Pastor and state Representative Dan Fisher(R-OK) has rescued a crucial part of our history from near oblivion – namely, the role that many pastors played in our War for Independence. In his book, Bringing Back the Black Robed Regiment (2013), Fisher examines the “patriot preachers” of the 18th Century, who led their congregations to battle the abusive tyranny of the Redcoats.
I was familiar with the Shenandoah Valley (Virginia) Pastor Peter Muhlenberg because I have a reproduction of him on my office wall. It’s the famous scene where he removed his clerical gown, revealing his Colonel’s uniform of the Continental Army.
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A Bible in one hand, a musket in the other
On a Sunday in January of 1776, Muhlenberg preached a sermon on Ecclesiastes 3 in which Solomon wrote for peace and a time for war. Muhlenberg ended his sermon by saying that “now is a time for war.”
Having said that, he cast his clerical gown aside, strode down the aisle of the church, and recruited the men of his congregation. Together, they went off to fight with Washington, right through to the final battle of Yorktown years later.
Indeed, Muhlenberg was Washington’s spiritual confidant throughout the war. During a particularly perilous time in Virginia, Washington dispatched Muhlenberg to buck up the flagging spirits of the thinning ranks of the war-weary troops. The mission was accomplished.
What came as news to me was the large number of pastors who went off with their men to war. A number of times the men would tell their pastor, we’ll go if you lead us.
The “Shot hear round the world” came from the pulpit
The Founding Fathers explicitly believed that politics and religion had to be mixed. How fitting that the “shot heard round the world” was fired in front of Jonas Clark’s church on the Lexington green. During the battle, men went back and forth from the church to get ammo, because that’s where their powder and ball were stored.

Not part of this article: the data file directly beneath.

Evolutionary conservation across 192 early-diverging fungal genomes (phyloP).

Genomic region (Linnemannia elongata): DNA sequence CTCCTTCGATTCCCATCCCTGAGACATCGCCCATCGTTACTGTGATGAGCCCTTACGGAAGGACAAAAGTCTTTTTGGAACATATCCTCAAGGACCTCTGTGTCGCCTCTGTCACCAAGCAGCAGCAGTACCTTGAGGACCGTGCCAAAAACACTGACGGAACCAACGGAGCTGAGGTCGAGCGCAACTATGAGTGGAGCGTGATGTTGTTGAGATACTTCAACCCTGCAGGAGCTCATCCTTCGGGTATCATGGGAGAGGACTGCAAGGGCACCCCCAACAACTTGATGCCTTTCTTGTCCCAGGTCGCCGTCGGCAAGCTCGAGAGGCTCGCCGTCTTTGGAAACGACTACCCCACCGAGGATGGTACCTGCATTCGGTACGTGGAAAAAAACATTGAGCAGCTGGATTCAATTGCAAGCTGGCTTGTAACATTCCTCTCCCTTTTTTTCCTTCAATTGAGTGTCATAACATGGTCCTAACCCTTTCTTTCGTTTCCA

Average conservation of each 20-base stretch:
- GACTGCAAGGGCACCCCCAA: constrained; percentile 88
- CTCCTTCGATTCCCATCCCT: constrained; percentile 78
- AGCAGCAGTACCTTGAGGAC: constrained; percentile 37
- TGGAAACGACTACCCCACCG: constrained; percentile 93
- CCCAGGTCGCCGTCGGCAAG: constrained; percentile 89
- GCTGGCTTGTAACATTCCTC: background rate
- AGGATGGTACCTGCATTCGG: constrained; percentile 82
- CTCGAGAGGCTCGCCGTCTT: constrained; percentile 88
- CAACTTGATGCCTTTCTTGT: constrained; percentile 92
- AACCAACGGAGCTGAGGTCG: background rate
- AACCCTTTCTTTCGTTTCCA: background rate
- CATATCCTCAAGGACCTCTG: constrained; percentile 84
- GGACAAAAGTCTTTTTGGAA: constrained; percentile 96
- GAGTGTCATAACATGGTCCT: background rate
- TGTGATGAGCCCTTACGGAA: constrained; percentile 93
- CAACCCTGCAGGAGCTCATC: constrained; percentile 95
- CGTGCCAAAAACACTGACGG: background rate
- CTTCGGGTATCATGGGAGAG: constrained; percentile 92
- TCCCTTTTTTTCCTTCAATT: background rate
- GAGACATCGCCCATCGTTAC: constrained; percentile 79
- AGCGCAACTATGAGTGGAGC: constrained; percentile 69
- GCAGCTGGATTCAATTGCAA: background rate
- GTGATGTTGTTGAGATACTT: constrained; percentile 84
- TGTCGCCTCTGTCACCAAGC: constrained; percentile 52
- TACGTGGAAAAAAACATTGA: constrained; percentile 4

A nineteenth-century historian, John Adams, said that freedom was not born a bastard. Freedom was birthed when church and state were still married.
A British writer, Horace Walpole, said at the time, “America has run off with a Presbyterian pastor.”
Pastor Jonas Clark and Deacon John Parker (who was captain of the Lexington militia) trained the men after the Sunday service every week. 2 New England to camp out around the Lexington church, even as men and women came from all over the U.S. to spend a week or more at a time to protect Bundy from another potential attack by the Bureau of Land Management.
Preachers, pulpits and politics
Rep. Fisher argues that, to the extent that politics today are dirty, it is because Christians have too often removed themselves from participation. He adds that preachers should teach about the biblical principles of liberty and government – indeed about all of life – so their congregants will have a template to use with politicians.
Failure to do so today, he says, has resulted in many Christians voting wrong.
As an interesting note, he mentions President James Garfield, who began his working life pastoring in church. When the War between the States commenced, he entered the ranks of the Northern Army as a General and stayed until the end.
But serving in the military was not his final calling, as he also served in Congress for almost 20 years. As a representative in 1877, Garfield wrote an article for Atlantic Monthly where he emphasized the need for Christians to participate in politics:
Now, more than ever the people are responsible for the character of their Congress. If that body be ignorant, reckless, and corrupt, it is because the people tolerate ignorance, recklessness, and corruption. [And] if the next centennial does not find us a great nation… it will be because those who represent the enterprise, the culture, and the morality of the nation do not aid in controlling the political forces.
A good warning from the Congressman who would later become our 20th President – an encouragement to which Dan Fisher responds: “Bring back the Black Robed Regiment!”
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